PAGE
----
Leeuwenhoek's Lucky Break

Falkowski, P.
Discover (magazine)
June 2015
Kalmbach Publishing Co.

Full title

Leeuwenhoek's Lucky Break: How a Dutch fabric-maker became the father of microbiology

Available online at DiscoverMagazine.com

Some inaccuracies:

Rather than using two lenses, Leeuwenhoek pulled hot glass rods to form threads and then reheated the threads to form small glass spheres.

That was one method, which probably made the most powerful lenses. However, none of the surviving lense are spheres. They are bi-convex lenses.

He used the best Venetian glass and had to polish the lenses somehow. The exact technique he used was a secret he never revealed.

As a commenter on the article's web page notes about the technique of "pull, break, and briefly reinsert-the-tip":

The resulting lenses are already smooth at a near-molecular level, meaning that any attempt to "polish" them would in fact do nothing but damage them severely.

The surface tension of the molten glass bead is overwhelming at that scale. It leaves the cooled bead very close to spherical, and gives its surface the same near-molecular degree of smoothness seen on tiny beads of water or oil. That same surface-tension smoothness is the principle behind the tiny oil-drop lenses in oil immersion microscopes.

Here’s the “lucky break”:

In 1676, Leeuwenhoek found that a flask of pepper water that had been sitting on a shelf in his study for three weeks had become cloudy. In examining the cloudy water with one of his microscopes, Leeuwenhoek was surprised to find very small organisms swimming around.

The flask wasn't just lying around. It was part of an extended series of observations. The article continues:

Hooke sent an English vicar and some other reputable observers vetted by the Royal Society to Delft to verify the reports. The observers were as amazed as Hooke and his colleagues in London had been.

This visit never happened. A year after he sent the letter and hadn't heard anything in reply, Leeuwenhoek asked several friends in Delft to write short testimonials to the Royal Society attesting to the number of little animals they saw through Leeuwenhoek's lenses.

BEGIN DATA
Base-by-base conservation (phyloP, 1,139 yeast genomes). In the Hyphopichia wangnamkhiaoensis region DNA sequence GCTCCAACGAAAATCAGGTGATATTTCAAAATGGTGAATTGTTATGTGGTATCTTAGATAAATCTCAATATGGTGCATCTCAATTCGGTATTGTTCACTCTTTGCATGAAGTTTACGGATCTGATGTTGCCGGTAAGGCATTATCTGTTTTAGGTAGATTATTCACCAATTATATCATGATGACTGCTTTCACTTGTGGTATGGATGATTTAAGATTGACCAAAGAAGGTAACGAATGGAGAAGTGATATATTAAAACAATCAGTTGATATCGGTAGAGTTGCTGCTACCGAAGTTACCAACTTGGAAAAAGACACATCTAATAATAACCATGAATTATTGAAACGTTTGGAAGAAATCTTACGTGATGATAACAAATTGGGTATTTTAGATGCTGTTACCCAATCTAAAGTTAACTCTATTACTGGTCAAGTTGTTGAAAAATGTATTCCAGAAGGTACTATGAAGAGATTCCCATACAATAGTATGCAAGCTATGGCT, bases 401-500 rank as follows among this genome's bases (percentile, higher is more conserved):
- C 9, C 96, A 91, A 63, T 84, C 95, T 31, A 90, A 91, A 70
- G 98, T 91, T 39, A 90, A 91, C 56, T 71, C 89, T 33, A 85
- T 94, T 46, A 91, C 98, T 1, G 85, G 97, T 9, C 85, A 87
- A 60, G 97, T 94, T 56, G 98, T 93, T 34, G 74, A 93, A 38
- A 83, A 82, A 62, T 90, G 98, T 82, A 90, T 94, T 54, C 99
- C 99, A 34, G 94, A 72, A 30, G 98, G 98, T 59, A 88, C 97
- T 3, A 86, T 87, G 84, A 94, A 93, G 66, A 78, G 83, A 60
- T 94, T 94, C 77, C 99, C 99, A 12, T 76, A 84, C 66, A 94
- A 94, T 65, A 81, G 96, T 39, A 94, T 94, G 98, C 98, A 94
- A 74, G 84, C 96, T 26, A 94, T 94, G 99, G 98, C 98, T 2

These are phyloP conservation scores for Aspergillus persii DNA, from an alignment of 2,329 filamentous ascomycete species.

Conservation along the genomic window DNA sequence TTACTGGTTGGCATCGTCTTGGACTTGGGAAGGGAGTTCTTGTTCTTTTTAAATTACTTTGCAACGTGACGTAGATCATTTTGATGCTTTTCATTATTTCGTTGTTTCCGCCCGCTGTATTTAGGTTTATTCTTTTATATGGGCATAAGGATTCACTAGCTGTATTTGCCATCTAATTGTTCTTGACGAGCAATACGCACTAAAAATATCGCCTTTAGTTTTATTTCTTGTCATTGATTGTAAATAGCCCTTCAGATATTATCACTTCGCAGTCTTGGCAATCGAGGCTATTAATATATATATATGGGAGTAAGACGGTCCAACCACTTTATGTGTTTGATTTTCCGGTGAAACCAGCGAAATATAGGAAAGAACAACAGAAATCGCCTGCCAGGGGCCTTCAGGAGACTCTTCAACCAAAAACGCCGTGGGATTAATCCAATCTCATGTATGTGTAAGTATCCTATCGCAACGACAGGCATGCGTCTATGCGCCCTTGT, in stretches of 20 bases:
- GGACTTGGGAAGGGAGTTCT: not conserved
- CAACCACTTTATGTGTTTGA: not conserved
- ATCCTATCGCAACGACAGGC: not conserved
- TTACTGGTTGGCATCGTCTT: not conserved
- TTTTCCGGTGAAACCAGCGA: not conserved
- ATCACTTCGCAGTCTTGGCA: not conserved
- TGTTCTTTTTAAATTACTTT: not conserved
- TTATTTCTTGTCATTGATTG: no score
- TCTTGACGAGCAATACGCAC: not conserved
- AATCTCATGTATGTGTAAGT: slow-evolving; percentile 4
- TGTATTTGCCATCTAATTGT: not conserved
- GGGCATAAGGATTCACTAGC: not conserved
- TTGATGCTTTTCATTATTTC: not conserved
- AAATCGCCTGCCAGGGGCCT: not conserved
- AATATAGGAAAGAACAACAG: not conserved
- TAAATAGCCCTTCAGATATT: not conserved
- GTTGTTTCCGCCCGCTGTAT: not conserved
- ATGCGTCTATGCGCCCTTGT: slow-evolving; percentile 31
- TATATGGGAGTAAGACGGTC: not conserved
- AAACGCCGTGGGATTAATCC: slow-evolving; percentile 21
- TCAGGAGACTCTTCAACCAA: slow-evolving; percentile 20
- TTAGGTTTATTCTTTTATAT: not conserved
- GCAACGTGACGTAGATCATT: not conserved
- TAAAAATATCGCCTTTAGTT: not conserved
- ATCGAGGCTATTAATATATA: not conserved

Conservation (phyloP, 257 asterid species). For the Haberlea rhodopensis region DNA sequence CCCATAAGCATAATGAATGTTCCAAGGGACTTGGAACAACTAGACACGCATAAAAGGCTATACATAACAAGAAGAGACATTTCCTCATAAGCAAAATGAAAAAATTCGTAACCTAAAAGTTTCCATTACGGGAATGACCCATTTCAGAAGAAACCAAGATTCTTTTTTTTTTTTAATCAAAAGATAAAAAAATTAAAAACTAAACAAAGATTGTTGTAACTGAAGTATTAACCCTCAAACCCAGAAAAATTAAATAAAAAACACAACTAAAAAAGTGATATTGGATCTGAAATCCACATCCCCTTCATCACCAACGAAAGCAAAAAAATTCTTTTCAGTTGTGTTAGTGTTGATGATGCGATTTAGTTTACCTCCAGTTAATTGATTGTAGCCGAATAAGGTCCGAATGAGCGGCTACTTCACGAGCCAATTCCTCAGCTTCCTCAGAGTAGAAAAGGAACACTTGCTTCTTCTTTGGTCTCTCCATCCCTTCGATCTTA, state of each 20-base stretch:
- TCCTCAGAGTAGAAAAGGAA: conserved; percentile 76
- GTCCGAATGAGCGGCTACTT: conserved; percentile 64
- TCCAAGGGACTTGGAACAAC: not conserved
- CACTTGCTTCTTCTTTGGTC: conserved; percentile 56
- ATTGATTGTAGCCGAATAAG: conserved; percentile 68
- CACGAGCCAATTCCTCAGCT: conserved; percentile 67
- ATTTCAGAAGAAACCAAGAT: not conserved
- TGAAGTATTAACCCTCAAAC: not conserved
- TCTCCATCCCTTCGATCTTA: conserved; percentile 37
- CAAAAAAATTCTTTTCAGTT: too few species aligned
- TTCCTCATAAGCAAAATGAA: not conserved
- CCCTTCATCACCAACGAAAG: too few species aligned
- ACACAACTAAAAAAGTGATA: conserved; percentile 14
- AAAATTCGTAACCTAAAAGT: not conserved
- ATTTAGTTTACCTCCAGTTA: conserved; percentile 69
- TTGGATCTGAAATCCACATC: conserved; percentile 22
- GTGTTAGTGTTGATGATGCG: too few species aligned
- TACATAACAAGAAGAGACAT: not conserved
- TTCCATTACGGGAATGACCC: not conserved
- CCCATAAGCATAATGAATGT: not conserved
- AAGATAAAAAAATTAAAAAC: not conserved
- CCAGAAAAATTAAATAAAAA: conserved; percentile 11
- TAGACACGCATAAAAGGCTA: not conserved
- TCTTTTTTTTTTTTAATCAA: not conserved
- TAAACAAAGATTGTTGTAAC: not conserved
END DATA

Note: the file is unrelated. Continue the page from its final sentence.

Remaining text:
In 1677, Leeuwenhoek’s now-verified observations were published by the Royal Society.

A severely abridged English translation of the letter of October 9, 1676, was published on March 25, 1677 in Philosophical Transactions, vol. 12 no. 133 pp. 821-831. Hooke was finally able to replicate Leeuwenhoek's observations the following November 1677. Thus, the observations were published before the verification.

How do these errors get published?

I know how they get written: a naive and lazy belief in the accuracy of the printed word. This article, excerpted from a book, Life's Engines: How Microbes Made Earth Habitable, has no citations. The book discusses Leeuwenhoek in chapter 2, which has no citations and three references: Robert Hooke's 1665 Micrographia, Paul de Kruif's 1926 Microbe Hunters, and Howard Gest's 2004 article about Hooke and Leeuwenhoek in a publication of the Royal Society. Neither De Kruif nor Gest support "Hooke sent an English vicar and some other reputable observers vetted by the Royal Society to Delft to verify the reports." In fact, they both say the opposite:

Gest (p. 195):

[Leeuwenhoek] adds, ‘... of the truth of which affirmations that I might satisfie the Illustrious Philosophers of your Society, I have here sent the Testimonials of eight credible persons.

De Kruif (chap. 2):

Leeuwenhoek "finished by saying that many people of Delft had seen—with applause!—these strange new animals under his lens. He would send them affidavits from prominent citizens of Delft—two men of God, one notary public, and eight other persons worthy to be believed."

Eight was the total number, so it should read "... two men of God, one notary public, and five other persons worthy to be believed."

Even so, Falkowski's statement is neither true nor documented:

Hooke sent an English vicar and some other reputable observers vetted by the Royal Society to Delft to verify the reports.

What purpose does such an inaccuacy serve? What false impresssion does it create about the agressiveness of the Royal Society?